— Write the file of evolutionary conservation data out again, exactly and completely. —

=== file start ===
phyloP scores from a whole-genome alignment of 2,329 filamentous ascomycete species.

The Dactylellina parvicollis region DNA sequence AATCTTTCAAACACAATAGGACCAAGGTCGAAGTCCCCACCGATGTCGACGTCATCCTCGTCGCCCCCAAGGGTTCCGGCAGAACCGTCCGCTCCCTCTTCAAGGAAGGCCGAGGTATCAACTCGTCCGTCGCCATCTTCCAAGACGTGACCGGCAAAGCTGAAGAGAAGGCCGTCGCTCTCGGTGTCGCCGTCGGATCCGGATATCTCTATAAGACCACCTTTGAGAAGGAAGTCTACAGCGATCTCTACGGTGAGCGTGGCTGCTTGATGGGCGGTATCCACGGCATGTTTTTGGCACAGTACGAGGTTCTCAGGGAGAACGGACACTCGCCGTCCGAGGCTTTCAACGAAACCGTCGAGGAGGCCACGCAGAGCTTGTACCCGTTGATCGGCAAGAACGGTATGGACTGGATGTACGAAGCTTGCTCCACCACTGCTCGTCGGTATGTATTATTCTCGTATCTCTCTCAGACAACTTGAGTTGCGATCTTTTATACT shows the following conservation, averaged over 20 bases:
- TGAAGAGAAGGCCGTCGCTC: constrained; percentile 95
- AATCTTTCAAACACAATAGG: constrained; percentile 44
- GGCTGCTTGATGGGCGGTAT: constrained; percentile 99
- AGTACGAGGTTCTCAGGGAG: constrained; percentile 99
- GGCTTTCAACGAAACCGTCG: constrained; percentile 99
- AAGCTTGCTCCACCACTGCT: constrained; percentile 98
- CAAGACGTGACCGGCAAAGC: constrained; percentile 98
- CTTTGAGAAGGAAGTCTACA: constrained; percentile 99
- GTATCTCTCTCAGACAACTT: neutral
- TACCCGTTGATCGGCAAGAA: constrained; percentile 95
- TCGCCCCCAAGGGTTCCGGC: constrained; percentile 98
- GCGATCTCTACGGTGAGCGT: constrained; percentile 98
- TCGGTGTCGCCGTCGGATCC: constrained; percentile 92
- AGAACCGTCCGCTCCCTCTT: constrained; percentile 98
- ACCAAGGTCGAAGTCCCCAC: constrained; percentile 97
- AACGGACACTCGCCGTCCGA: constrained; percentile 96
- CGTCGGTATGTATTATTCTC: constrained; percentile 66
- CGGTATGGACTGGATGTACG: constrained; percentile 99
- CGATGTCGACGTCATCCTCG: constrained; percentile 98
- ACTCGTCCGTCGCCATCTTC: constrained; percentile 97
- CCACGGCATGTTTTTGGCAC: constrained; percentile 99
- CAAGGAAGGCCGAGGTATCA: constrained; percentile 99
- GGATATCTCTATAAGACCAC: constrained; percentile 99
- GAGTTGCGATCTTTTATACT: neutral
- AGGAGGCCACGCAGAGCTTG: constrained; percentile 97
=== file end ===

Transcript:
phyloP scores from a whole-genome alignment of 2,329 filamentous ascomycete species.

The Dactylellina parvicollis region DNA sequence AATCTTTCAAACACAATAGGACCAAGGTCGAAGTCCCCACCGATGTCGACGTCATCCTCGTCGCCCCCAAGGGTTCCGGCAGAACCGTCCGCTCCCTCTTCAAGGAAGGCCGAGGTATCAACTCGTCCGTCGCCATCTTCCAAGACGTGACCGGCAAAGCTGAAGAGAAGGCCGTCGCTCTCGGTGTCGCCGTCGGATCCGGATATCTCTATAAGACCACCTTTGAGAAGGAAGTCTACAGCGATCTCTACGGTGAGCGTGGCTGCTTGATGGGCGGTATCCACGGCATGTTTTTGGCACAGTACGAGGTTCTCAGGGAGAACGGACACTCGCCGTCCGAGGCTTTCAACGAAACCGTCGAGGAGGCCACGCAGAGCTTGTACCCGTTGATCGGCAAGAACGGTATGGACTGGATGTACGAAGCTTGCTCCACCACTGCTCGTCGGTATGTATTATTCTCGTATCTCTCTCAGACAACTTGAGTTGCGATCTTTTATACT shows the following conservation, averaged over 20 bases:
- TGAAGAGAAGGCCGTCGCTC: constrained; percentile 95
- AATCTTTCAAACACAATAGG: constrained; percentile 44
- GGCTGCTTGATGGGCGGTAT: constrained; percentile 99
- AGTACGAGGTTCTCAGGGAG: constrained; percentile 99
- GGCTTTCAACGAAACCGTCG: constrained; percentile 99
- AAGCTTGCTCCACCACTGCT: constrained; percentile 98
- CAAGACGTGACCGGCAAAGC: constrained; percentile 98
- CTTTGAGAAGGAAGTCTACA: constrained; percentile 99
- GTATCTCTCTCAGACAACTT: neutral
- TACCCGTTGATCGGCAAGAA: constrained; percentile 95
- TCGCCCCCAAGGGTTCCGGC: constrained; percentile 98
- GCGATCTCTACGGTGAGCGT: constrained; percentile 98
- TCGGTGTCGCCGTCGGATCC: constrained; percentile 92
- AGAACCGTCCGCTCCCTCTT: constrained; percentile 98
- ACCAAGGTCGAAGTCCCCAC: constrained; percentile 97
- AACGGACACTCGCCGTCCGA: constrained; percentile 96
- CGTCGGTATGTATTATTCTC: constrained; percentile 66
- CGGTATGGACTGGATGTACG: constrained; percentile 99
- CGATGTCGACGTCATCCTCG: constrained; percentile 98
- ACTCGTCCGTCGCCATCTTC: constrained; percentile 97
- CCACGGCATGTTTTTGGCAC: constrained; percentile 99
- CAAGGAAGGCCGAGGTATCA: constrained; percentile 99
- GGATATCTCTATAAGACCAC: constrained; percentile 99
- GAGTTGCGATCTTTTATACT: neutral
- AGGAGGCCACGCAGAGCTTG: constrained; percentile 97